Similarly to WannaCry, both Petya and NotPetya spread thanks to a vulnerability previously disclosed by The Shadow Brokers group. It was reported that both cyber attacks are a part of Russian campaign against Ukraine, however, no evidence has been publicly released yet.
In July 2017, personal data of over 145, 5 million users (mostly Americans, but also UK and Canada nationals) were exposed due to an attack on Equifax, one of the biggest credit monitoring bureaus. It is considered to be one of the worst leaks in history since the information exposed included sensitive data (birth dates, addresses, credit card and Social Security numbers, etc.). The stolen data can be used for identity theft, therefore, the impact of the breach could be felt for years to come.
Richard Smith stepped down as the CEO of Equifax once the breach was revealed. In his testimony at the Congress, he blamed an employee for the security failure and admitted that the person has already been fired. Smith has also stated that he would only meet with security representatives every three months to review Equifax’s security stand. It is also believed that one of the digital platforms used by Equifax was safeguarded by credentials “admin, admin”, which does sound ridiculous.
Once the world thought nothing as bad could happen again – Uber hit a new record low. In late November 2017, Dara Khosrowshahi, who was appointed as Uber CEO just three months earlier, announced that data of over 57 million people (including names, addresses, and phone numbers) as well as license information for more than 600, 000 drivers were leaked back in 2016.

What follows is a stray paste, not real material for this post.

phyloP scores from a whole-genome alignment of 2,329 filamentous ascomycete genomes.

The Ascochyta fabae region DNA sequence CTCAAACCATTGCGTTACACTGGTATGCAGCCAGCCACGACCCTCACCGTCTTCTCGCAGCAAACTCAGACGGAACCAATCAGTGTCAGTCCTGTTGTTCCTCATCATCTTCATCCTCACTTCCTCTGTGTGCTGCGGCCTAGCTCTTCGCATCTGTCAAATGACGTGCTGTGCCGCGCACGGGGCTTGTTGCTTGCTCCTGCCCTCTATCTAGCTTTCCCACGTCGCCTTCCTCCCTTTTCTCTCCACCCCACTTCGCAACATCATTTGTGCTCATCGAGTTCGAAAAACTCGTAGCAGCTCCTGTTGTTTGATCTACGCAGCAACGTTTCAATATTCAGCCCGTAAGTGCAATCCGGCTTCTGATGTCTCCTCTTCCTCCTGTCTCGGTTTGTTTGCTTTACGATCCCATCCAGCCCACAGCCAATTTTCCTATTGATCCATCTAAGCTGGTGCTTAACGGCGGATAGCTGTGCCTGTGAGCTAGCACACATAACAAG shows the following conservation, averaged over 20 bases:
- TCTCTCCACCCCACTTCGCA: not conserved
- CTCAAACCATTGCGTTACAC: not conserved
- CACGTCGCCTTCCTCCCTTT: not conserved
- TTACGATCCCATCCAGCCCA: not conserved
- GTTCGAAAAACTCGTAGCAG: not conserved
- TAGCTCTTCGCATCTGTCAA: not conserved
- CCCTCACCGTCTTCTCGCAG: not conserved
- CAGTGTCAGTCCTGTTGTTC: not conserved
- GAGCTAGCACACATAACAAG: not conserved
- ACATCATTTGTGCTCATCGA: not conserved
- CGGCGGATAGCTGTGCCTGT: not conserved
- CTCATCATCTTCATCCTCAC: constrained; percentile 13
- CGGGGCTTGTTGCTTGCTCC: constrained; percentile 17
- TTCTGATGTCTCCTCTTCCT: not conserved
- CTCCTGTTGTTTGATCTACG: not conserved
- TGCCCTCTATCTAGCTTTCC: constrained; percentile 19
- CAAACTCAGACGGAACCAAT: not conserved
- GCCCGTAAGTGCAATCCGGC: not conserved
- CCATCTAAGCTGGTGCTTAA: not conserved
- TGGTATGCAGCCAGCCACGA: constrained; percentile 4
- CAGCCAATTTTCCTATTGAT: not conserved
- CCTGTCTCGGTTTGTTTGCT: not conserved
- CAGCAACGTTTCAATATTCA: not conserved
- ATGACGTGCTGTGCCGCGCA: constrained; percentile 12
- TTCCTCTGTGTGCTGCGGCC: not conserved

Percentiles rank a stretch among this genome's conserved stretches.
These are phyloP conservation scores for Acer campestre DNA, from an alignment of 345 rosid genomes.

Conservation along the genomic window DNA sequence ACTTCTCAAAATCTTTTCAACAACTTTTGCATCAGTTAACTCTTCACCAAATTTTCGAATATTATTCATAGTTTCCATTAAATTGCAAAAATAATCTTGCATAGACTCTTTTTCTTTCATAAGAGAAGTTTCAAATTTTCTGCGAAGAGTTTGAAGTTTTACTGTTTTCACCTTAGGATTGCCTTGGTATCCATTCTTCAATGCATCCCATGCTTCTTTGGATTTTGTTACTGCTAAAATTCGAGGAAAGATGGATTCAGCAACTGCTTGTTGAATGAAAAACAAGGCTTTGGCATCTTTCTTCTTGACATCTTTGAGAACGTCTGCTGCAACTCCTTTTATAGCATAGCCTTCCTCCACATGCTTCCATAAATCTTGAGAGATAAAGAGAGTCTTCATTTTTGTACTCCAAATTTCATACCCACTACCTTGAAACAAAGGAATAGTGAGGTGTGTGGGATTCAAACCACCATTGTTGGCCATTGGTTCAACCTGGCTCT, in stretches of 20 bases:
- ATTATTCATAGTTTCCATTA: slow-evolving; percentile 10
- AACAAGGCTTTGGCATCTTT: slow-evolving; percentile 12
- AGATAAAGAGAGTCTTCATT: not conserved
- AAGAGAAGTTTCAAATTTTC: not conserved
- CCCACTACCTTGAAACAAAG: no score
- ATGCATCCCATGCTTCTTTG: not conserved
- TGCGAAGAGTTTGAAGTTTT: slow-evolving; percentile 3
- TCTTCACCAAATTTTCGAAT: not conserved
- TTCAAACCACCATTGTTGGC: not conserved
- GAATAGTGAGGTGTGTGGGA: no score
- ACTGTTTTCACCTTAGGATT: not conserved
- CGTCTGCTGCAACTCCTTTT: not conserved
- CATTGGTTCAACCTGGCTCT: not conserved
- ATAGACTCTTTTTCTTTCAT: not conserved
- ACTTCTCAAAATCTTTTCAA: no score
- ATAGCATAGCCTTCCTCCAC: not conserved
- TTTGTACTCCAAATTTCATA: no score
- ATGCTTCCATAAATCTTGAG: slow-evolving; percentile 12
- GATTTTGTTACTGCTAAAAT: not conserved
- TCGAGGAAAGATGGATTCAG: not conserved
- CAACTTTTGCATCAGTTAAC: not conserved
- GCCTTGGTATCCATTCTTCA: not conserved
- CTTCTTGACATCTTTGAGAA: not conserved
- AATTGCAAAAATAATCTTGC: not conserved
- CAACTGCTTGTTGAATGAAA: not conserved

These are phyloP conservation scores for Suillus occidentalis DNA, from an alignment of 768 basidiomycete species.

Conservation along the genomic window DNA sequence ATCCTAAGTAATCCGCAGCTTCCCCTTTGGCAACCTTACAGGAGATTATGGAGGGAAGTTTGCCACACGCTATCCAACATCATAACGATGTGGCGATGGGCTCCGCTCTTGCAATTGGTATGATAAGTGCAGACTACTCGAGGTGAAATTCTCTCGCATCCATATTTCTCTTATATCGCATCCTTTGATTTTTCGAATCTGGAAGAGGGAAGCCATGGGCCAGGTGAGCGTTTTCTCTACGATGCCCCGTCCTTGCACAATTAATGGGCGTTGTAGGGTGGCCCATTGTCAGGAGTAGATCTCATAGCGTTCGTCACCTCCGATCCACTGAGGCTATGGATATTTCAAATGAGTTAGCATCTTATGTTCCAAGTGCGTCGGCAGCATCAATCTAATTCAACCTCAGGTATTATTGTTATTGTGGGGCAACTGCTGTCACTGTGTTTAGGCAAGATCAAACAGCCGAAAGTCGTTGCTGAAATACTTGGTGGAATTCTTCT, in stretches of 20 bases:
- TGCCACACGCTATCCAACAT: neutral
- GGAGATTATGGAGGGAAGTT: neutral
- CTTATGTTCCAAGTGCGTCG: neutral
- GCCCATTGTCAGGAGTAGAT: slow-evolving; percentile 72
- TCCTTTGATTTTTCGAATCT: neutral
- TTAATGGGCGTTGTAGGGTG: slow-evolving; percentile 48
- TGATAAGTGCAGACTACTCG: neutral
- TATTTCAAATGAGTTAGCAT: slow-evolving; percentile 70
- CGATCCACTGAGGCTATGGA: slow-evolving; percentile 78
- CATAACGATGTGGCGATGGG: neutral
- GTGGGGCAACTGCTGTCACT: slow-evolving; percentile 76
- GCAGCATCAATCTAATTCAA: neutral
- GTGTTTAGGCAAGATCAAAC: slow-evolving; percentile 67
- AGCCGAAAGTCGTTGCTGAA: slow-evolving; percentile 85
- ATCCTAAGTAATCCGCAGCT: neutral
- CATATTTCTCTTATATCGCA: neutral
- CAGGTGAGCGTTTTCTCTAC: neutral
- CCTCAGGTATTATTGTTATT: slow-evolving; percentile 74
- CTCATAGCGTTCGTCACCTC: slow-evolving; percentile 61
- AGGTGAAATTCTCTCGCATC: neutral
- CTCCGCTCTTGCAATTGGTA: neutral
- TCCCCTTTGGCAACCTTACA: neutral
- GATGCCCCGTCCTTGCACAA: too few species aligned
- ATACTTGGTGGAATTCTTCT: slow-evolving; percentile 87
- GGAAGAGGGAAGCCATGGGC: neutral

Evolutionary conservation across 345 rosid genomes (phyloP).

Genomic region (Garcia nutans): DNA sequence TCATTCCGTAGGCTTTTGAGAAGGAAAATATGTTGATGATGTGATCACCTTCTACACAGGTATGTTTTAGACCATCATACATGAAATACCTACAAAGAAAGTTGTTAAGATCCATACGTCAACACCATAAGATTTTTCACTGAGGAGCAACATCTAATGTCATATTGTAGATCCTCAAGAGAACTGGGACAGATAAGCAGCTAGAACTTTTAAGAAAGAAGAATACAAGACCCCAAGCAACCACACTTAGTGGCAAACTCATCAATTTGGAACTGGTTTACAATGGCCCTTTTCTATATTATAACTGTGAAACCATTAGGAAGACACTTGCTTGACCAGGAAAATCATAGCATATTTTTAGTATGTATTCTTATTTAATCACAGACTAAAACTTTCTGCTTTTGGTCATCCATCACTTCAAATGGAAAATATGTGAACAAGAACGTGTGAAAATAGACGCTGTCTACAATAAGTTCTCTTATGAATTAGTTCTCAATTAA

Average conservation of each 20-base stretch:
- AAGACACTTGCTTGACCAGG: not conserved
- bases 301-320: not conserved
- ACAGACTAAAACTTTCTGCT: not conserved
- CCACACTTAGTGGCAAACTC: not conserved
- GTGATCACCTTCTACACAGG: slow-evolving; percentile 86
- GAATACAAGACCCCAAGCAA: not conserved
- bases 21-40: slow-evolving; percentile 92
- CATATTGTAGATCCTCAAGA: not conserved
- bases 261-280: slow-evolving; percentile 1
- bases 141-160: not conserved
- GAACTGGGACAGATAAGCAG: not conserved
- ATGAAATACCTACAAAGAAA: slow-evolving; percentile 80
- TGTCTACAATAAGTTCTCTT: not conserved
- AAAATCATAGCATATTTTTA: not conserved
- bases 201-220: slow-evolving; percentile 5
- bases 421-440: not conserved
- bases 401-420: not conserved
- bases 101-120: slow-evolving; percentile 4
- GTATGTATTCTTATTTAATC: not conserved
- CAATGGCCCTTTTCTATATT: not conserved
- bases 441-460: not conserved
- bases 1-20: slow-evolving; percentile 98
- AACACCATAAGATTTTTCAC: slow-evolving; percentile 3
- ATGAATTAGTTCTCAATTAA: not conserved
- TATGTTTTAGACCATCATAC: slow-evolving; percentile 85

Ironically, Uber tried to cover up the breach by offering a $100, 000 ransom to the hackers. Right now, the company is facing huge legal issues: executives could even go to jail for knowingly covering up the data breach. Senators of Florida, Connecticut, and Wisconsin have recently introduced the Data Security and Breach Notification Act, that would require companies to report similar security breaches within 30 days. Moreover, city attorneys of Los Angeles and Chicago along with the state attorney of Washington are reportedly already suing Uber.
Special Mention: Cambridge Analytica
In March 2018, the world has been shaken by the news that a London-based data analysis firm Cambridge Analytica that reportedly contributed to President’s Trump win in 2016, illegally collected and kept data of 50 million Facebook users. The data was acquired with the help of University of Cambridge professor Aleksandr Kogan, who built a Facebook quiz that would accumulate data not only from the quiz-takers but their friends as well.
Mark Zuckerberg, Facebook’s CEO has already offered an apology, saying: “We have a responsibility to protect your data, and if we can’t then we don’t deserve to serve you.” In addition to the Facebook data breach, Cambridge Analytica is linked to a pro-Brexit campaign. Its CEO, Alexander Nix has been suspended after a footage of him talking about dirty tactics that would discredit politicians was leaked online. British and American investigators are already working on the case.